Museum Photo Post: Battle Of Britain Memorial Flight – RAF Coningsby

Following on from last weeks look at East Kirkby, it is the case of a short drive down the road to RAF Coningsby, which is home to the world famous Battle Of Britain Memorial Flight. I hadn’t visited the flight in some time so was keen to take a hangar tour, winter makes for an especially interesting experience as all the aircraft are deep in winter Maintenance.

Hurricane LF363.

Hurricane LF363.

Though not a  museum as such, there is a visitors centre, shop and cafe and throughout the day it is possible to purchase a ticket for a guided tour around the hangar. This is a great way of letting the public see the aircraft while still keeping inline with RAF regulations. The other advantage of having a tour guide, in this case all to ourselves, is that you learn a lot of things you otherwise may have missed.

Close up look at the flight's Dakota.

Close up look at the flight’s Dakota.

A wider look at the Douglas Dakota.

A wider look at the Douglas Dakota.

As you walk into the hangar the flights Dakota greets you, always great to see these old transport aircraft up close and kept in such good condition. On the wall behind us was an array of machine guns and cannons outlining the various weaponry used by allied and axis forces at the start of World War 2.

An example of the machine guns and cannons used by the RAF and the Luftwaffe at the outbreak of World War 2.

An example of the machine guns and cannons used by the RAF and the Luftwaffe at the outbreak of World War 2.

From this point on it was of course all about the fighters, with both the flights Hurricanes and four of the Spitfires on show it was an impressive line up. Each of the fighters were in differing stages of maintenance, as can be seen from the photographs.

This post is more of a general overview of the flight, detailed histories of the fighters can be found in here, for the Hurricane and here, for the early Spitfires, further Spitfire posts will be added soon, along with the history of the flights larger aircraft.

Another view of Hurricane LF363.

Another view of Hurricane LF363.

Close up look at just one of the countless Merlin engines housed in this hangar.

Close up look at just one of the countless Merlin engines housed in this hangar.

A view down the fuselage of the flights MkII Spitfire, P7350.

A view down the fuselage of the flights MkII Spitfire, P7350, with the flights second Hurricane visible in the background.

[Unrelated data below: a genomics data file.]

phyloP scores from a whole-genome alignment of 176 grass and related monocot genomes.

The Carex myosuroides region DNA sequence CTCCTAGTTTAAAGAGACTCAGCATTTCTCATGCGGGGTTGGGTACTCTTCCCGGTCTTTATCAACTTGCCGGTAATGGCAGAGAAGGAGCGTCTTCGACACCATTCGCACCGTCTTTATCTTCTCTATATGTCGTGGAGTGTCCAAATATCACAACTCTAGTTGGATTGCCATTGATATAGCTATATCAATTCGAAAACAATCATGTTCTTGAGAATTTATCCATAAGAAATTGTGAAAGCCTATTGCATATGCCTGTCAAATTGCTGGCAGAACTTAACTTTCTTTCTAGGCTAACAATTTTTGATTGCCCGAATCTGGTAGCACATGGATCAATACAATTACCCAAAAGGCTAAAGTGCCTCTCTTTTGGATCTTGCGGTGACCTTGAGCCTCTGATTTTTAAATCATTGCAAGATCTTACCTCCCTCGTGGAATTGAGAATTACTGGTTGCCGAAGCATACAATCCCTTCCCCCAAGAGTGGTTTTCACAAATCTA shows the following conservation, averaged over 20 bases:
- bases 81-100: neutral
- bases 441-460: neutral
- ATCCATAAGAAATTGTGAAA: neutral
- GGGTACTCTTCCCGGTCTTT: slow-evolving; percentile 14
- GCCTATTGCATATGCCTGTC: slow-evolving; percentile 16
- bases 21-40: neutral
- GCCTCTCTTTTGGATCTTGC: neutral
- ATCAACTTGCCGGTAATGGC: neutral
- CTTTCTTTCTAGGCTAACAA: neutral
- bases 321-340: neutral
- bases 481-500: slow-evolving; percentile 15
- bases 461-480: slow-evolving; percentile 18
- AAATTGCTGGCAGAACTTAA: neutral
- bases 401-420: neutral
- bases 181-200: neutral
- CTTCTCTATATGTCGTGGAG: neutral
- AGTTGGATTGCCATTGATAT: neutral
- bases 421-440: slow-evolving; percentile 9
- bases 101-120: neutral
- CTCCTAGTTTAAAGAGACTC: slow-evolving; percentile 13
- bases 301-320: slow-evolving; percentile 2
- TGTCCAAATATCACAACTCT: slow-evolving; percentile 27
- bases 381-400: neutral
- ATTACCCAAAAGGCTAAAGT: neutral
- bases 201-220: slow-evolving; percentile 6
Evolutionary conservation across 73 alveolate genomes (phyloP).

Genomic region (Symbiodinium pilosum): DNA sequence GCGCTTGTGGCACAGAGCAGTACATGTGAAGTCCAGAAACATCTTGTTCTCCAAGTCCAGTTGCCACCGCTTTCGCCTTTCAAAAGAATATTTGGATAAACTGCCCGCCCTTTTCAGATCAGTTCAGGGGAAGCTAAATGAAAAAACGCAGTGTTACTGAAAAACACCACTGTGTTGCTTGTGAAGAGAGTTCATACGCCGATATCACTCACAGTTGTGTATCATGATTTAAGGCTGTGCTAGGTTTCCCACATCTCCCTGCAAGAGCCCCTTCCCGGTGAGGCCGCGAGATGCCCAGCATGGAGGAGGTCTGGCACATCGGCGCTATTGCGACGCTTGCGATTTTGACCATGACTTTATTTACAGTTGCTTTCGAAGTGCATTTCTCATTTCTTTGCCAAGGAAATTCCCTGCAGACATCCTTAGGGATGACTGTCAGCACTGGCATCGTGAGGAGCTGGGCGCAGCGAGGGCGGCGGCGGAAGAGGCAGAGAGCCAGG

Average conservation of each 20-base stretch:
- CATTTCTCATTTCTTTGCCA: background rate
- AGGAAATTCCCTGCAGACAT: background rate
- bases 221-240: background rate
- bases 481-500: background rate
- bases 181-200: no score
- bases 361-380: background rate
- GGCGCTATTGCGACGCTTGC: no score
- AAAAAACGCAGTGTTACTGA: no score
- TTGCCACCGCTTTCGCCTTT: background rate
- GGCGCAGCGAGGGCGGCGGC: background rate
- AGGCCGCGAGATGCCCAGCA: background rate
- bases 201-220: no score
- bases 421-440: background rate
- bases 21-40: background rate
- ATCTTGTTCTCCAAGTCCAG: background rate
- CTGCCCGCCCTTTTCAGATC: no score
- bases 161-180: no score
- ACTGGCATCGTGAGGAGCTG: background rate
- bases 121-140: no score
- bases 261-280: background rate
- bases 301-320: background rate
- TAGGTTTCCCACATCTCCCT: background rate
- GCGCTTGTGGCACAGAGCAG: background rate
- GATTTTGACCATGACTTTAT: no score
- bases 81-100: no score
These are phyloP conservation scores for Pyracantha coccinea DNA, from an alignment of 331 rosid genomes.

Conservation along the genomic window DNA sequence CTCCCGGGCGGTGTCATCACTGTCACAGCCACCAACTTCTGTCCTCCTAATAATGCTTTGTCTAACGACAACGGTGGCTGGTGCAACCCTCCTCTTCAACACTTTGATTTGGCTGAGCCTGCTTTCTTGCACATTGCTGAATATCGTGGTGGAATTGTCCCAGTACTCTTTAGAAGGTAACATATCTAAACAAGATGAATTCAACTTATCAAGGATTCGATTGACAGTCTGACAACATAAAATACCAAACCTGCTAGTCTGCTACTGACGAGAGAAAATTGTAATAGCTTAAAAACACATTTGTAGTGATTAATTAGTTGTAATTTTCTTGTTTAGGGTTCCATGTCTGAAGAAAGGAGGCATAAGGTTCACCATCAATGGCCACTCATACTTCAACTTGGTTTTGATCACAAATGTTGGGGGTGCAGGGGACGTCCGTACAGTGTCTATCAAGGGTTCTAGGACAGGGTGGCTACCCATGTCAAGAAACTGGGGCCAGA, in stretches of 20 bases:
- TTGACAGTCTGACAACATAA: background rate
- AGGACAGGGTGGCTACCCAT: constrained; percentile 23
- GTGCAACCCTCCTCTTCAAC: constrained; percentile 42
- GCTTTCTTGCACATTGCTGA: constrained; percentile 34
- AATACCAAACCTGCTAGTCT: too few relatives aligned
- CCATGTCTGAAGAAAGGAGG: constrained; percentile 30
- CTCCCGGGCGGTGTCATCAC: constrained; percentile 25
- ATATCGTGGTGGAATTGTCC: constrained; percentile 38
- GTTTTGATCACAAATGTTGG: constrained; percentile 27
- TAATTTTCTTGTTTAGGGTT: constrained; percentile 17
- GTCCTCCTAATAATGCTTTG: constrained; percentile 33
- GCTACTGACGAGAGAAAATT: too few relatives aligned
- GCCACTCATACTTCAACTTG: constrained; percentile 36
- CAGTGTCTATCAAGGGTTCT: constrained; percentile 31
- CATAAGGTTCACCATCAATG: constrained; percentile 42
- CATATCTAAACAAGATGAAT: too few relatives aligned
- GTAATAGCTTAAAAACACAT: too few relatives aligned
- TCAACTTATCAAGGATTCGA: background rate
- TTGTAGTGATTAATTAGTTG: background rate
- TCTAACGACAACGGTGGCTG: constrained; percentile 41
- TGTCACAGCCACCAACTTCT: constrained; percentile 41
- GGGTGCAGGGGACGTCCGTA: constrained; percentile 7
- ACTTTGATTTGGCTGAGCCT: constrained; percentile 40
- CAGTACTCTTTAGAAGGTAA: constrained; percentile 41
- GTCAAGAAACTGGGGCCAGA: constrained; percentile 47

MK.XVI TD314 was one of the more complete aircraft on display.

MK.XVI TE311 was one of the more complete aircraft on display.

At the far end is arguably the jewel of the collection and certainly one of the star aircraft of the 2014 airshow season, Lancaster PA474. On display this visit with all props removed as well as the canopy, it was fascinating to see a Lancaster in such deep maintenance, a rare sight indeed.

P1230268

The tail turret, where so many brave tail gunners would have sat on long missions out over Germany.

The tail turret, where so many brave tail gunners would have sat on long missions out over Germany.

The Lancaster's imposing size becomes much more apparent when viewed on the ground.

The Lancaster’s imposing size becomes much more apparent when viewed on the ground.

Of course, the flight is also home to two de Havilland Chipmunks, seen here stealing the Lancaster's limelight.

Of course, the flight is also home to two de Havilland Chipmunks, seen here stealing the Lancaster’s limelight.

It was a fascinating hour or two spent looking and learning about these historic aircraft. The Battle Of Britain Memorial Flight are of course renowned for displaying at numerous venues across the country which is fantastic, but it does mean chances to see their aircraft close up and on the ground is a rare opportunity.

The hangar tour allows a chance to see the aircraft in a way that isn’t possible when watching them display. I would even argue that winter is perhaps just as exciting a time to visit as during the summer when the aircraft are flying, as seeing them in dismantled states is a fascinating and rare privilege.

....and then theres the added bonus of the modern RAF operations on base.

….and then theres the added bonus of the modern RAF operations on base.

Another bonus of the flights home base is that after you’re done with your hangar tour, you can drive up to the end of the runway and watch the local Typhoons going about their business, a fantastic day out for any aviation enthusiast.

Details of opening times and hangar tours can be found at the website below:

http://www.raf.mod.uk/bbmf/visitorscentre/

More photographs can be found on the Warbird Tails Facebook page here:

www.facebook.com/warbirdtails

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